I used to live in a hole, too, back when I was a poor college student. My hole was on Howard Street in Boone, a basement apartment that also flooded, had two windows in the whole place, and noticeably slanted floors (which was interesting in combination with the flooding). My bedroom had a six-inch hole in the wall covered by a piece of cardboard. But I loved the Howard Street apartment. It was just so full of character, and when you're young and stupid and poor, it's very easy to confuse flaws with charm. I feel like everyone should live in a crappy apartment at some point in their lives; then, the only way you can go is up.
However, my Howard Street apartment was a huge step up from the Kent Road house, and the difference was Kent Road itself. It was a capital-B Bad neighborhood. Rather, it was more like a little pocket Bad neighborhood, surrounded by reasonably safe student housing on three sides and the beltline on the other. It's the kind of Bad neighborhood you'd end up in by accident, because you were just trying to cut from Kaplan Drive to Western Boulevard, and you had no idea that in between was a reliable place to buy crack.
Here's a nice little story to illustrate life on Kent Road:
One night, maybe even very early morning, Josh's brother decided to go for a walk. This was, of course, a terrible idea, and I really don't even want to speculate what he was thinking. But Josh figured that if he couldn't talk his brother out of it, he might as well accompany him. They also took along the dog, because dogs don't care how dangerous the neighborhood is, they always like to go walkies. Down the road, they encountered a man sitting on the sidewalk, cleaning a shotgun. The man looks at them, looks at the dog, looks at them again, and then just nods to them. They continue on their way, end of non-story.
I'm sorry, did I forget to mention that the dog is a Rottweiler? I guess that was an important part of the story. Whoops!
But yeah, that's the kind of place that Kent Road is. I never really thought about that until after they moved into the Caldwell Drive house, where the worst thing was the busybody across the street who complained about that same Rottweiler getting into her flower bed. After they moved out, though, it seemed like pure luck that they got out alive.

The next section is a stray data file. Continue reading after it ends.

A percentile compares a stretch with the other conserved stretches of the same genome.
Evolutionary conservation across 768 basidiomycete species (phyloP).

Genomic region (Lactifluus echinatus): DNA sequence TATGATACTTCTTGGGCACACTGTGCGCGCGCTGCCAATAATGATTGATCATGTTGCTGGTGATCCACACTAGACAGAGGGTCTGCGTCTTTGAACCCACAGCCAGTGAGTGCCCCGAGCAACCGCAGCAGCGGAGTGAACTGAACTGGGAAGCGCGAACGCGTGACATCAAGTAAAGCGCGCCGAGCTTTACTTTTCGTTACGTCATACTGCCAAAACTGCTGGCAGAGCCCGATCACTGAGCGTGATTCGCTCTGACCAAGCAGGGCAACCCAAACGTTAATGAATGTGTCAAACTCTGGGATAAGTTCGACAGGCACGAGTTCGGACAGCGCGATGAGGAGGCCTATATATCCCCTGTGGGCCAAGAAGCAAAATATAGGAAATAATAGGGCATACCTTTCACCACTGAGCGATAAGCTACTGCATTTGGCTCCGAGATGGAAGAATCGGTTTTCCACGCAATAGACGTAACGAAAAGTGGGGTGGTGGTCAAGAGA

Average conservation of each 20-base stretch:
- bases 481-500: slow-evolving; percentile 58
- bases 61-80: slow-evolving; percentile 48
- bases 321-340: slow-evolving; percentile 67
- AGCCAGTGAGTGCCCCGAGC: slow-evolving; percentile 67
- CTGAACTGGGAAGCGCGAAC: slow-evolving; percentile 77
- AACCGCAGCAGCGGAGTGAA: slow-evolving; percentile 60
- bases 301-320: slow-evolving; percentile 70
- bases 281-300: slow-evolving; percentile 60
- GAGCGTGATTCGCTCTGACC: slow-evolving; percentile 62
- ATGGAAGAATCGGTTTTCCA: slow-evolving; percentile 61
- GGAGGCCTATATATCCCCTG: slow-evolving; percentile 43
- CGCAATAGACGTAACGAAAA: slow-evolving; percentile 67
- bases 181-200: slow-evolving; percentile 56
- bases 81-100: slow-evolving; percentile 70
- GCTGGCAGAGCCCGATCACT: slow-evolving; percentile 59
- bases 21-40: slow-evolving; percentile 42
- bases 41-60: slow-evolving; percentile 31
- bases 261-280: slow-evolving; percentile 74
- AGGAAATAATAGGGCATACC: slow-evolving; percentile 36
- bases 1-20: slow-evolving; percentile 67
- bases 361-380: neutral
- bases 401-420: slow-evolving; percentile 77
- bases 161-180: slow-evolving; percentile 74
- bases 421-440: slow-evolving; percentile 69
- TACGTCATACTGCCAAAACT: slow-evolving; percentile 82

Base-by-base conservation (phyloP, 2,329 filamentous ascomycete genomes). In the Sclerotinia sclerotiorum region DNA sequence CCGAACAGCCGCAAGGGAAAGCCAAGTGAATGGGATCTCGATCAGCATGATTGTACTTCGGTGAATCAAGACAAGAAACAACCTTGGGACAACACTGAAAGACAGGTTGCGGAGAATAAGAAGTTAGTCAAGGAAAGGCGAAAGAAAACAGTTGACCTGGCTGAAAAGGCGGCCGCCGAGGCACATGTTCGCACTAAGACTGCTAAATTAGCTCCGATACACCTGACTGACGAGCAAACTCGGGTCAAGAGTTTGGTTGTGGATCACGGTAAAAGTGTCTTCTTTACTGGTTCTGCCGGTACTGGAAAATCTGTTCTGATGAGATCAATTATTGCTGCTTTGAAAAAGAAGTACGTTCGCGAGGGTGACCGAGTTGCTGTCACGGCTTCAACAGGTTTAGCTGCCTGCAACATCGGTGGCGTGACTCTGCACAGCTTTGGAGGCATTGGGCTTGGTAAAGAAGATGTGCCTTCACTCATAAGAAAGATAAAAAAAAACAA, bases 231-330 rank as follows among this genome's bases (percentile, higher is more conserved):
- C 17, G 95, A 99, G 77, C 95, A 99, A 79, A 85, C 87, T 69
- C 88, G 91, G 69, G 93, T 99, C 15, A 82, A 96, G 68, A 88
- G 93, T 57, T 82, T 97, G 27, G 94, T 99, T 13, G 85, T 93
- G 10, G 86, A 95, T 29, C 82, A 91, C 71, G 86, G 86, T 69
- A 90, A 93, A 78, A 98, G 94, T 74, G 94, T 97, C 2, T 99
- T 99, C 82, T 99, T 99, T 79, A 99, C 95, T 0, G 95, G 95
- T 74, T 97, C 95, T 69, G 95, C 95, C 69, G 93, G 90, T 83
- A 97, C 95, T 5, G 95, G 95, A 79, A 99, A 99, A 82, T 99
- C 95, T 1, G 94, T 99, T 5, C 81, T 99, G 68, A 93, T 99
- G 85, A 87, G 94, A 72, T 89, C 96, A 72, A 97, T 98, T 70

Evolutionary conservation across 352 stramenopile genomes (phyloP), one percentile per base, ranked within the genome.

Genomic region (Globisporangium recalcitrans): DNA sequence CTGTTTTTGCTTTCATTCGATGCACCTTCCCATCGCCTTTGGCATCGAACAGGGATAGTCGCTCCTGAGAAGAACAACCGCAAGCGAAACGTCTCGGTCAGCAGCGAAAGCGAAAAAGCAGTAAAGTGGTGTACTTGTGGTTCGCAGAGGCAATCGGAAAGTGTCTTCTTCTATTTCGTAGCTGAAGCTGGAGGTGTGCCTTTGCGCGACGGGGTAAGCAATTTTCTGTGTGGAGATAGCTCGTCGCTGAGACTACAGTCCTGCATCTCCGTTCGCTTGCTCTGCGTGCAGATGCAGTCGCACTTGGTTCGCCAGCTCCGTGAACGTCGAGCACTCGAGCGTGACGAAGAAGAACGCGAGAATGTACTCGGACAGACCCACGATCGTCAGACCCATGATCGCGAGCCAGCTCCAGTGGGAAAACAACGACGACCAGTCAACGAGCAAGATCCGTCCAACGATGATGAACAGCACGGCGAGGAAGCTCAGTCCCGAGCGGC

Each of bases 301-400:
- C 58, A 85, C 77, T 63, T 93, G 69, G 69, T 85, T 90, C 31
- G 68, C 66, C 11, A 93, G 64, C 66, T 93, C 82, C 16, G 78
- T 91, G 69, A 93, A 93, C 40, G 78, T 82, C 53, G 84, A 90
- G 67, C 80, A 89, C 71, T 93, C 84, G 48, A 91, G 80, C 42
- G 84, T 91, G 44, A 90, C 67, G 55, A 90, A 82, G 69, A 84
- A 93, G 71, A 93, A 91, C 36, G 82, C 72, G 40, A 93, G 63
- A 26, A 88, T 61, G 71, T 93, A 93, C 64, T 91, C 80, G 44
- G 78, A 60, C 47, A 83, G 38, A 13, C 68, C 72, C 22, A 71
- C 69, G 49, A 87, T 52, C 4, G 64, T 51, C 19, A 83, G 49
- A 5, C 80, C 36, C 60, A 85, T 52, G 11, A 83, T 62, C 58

The thing is, there is this weird sort of nostalgia associated with the places you live when you are young and stupid and poor, even places like Kent Road. I guess it's selective memory. Or maybe a yearning for your own bygone youth.
As a part of being young and stupid and poor, we ate a lot of crappy food. I was not poor at the time, but I couldn't cook, and I was cheap. So we ate frozen pizzas like they were going out of style. A lot of frozen french fries, too and sometimes mac and cheese with hot dogs. Every once in a while, we would really splurge by buying a bag of rolls, an onion, a green pepper, sliced provolone, and whatever cut of beef was marked down because it was about to expire. And also a bag of frozen french fries and soda and/or beer. We'd grill the sliced veggies and the beef, then dump the whole pile onto two bun bottoms that were sitting right next to each other on a plate, I guess because dividing things up would be too hard. Then we put the cheese on the hot mess and chowed down on a pair of snuggly steak sandwiches.
This, friends, was high living at Kent Road.
It's actually a pretty good sandwich, though I can't eat one without thinking about Kent Road and all the other assorted memories I have of my weekends there. We don't make them much anymore, probably because I rarely have steak in the house, and I've learned to cook since our Bad neighborhood days. But then one day a couple of weeks ago, I found myself with some leftover grilled chicken that I needed to use, and thus the Kent Road Sandwich was reborn.
It's not quite the same as it used to be, but then again, we're not either.
Kent Road Sandwich
- 1 T salt
- 1 1/2 t white pepper
- 1 1/2 t garlic powder
- 3/4 t cayenne pepper
- 1 t black pepper
- 1 t cumin
- 1/2 t basil
- chicken breasts
- onion, sliced
- green pepper, sliced
- cheese of your choice (provolone, mozzarella, monterey jack, whatevs)
- Mix up the spices in a bowl. (Note: This is a spice mix I yoinked out of a Paul Prudhomme cookbook. You can make chicken this way and use in bunches of other ways. That Prudhomme guy knows how to spice a chicken.)
- Dredge the chicken in the spice mix. Brown both sides in a frying pan. Transfer chicken to a glass baking dish, bake in 175 degree oven for 12 minutes, or until cooked through (cooking time depends on thickness of chicken. You could probably pound it flat before cooking if you wanted to get fancy).
- While chicken is in the oven, saute onions and peppers in butter until they start to brown. You will not need to add any seasoning whatsoever to the veggies, as the spice on the chicken will do all the flavor work. I sometimes use the same pan, so the veggies get the spices that hung out in the pan.
- Once chicken is done, slice it up.
- Broil buns in oven until toasted (or use a toaster or toaster oven or flamethrower). You may also want to consider mayonnaise at this point.
- Combine ingredients such that they form a sandwich. If you want, you could also put the completed sandwiches back into the oven for just a minute to get the cheese all melty.
- Eat. Imagine that you are terribly poor and living in a really crappy house. Make it seem romantic in your mind.